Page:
China Unicom will officially launch its Near Field Communication service later this year in Shanghai, confirms a Shanghai-based official from the nation's second-largest mobile network carrier.

“We are going to launch the service soon, but it will only be used in the subway stations and buses, which have [NFC] terminals installed,” she tells PaymentsSource.

The country's top mobile-network operator and Unicom's biggest rival, China Mobile Ltd., a week ago said it will make RF-SIM, a SIM card-based mobile-payment technology similar to NFC, one of its main product offerings.
Jiang Lixin, analyst at Shanghai-based research firm iResearch Consulting Group, tells PaymentsSource it is difficult to tell which company's technology will gain the most market traction because both have their own obstacles to overcome. “Unicom's NFC standard is compatible with most of the existing terminals, such as the card readers used in the public transportation and identification systems, but it requires specially designed mobile phones,” he says.
Moreover, while the RF-SIM card can replace the conventional SIM card, it has limited compatibility compared with NFC technology, according to Lixin. Also, though users do not have to change their phones, they must pay 120 yuan (US$17.50 or 12.95 euros) for each RF-SIM card.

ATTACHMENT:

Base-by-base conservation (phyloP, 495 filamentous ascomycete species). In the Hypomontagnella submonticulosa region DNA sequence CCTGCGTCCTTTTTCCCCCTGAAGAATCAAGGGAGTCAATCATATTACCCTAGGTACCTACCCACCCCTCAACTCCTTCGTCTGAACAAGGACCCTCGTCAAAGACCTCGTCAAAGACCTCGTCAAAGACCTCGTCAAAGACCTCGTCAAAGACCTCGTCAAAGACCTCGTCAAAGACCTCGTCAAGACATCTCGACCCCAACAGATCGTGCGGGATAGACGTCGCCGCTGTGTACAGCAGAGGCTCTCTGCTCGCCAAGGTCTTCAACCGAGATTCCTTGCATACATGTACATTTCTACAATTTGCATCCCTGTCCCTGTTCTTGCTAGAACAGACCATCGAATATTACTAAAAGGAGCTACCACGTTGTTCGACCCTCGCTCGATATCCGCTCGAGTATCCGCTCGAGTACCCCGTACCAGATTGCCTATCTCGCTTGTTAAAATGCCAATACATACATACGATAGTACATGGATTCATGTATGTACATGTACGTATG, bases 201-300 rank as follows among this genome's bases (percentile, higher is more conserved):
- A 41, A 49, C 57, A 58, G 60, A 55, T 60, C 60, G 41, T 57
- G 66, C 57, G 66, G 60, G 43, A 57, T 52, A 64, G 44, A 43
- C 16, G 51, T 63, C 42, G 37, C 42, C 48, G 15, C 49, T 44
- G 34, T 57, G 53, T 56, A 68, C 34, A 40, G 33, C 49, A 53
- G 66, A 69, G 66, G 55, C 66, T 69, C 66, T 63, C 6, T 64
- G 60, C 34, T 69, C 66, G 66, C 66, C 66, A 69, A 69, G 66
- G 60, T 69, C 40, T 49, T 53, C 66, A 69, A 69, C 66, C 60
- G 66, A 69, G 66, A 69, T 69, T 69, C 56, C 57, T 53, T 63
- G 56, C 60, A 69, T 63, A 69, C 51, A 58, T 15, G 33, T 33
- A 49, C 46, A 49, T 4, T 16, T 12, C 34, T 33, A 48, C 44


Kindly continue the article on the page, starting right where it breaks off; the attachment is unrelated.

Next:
Both companies allow users to add funds either by buying a recharge card or through transfers from their bank account.

“I don't see either of them being attractive to users currently,” Lixin says, noting the technologies will have to be vastly improved. For example, enabling users to install the NFC chip into their phones would be more convenient than requiring a new phone.

China Mobile will have to invest a lot more than Unicom in providing compatible terminals, Lixin adds.

China had 740 million mobile-phone users as of the end of 2009, up 15.6% from 640 million a year earlier, according to the Chinese Ministry of Industry and Information Technology. “This figure demonstrates a huge market for wireless-payment industry,” says Lixin.
Beijing-based Unicom is the only Chinese mobile-network operator listed on the New York Stock Exchange. It had 140 million users as of the end of June 2009 compared with 493 million for China Mobile. 

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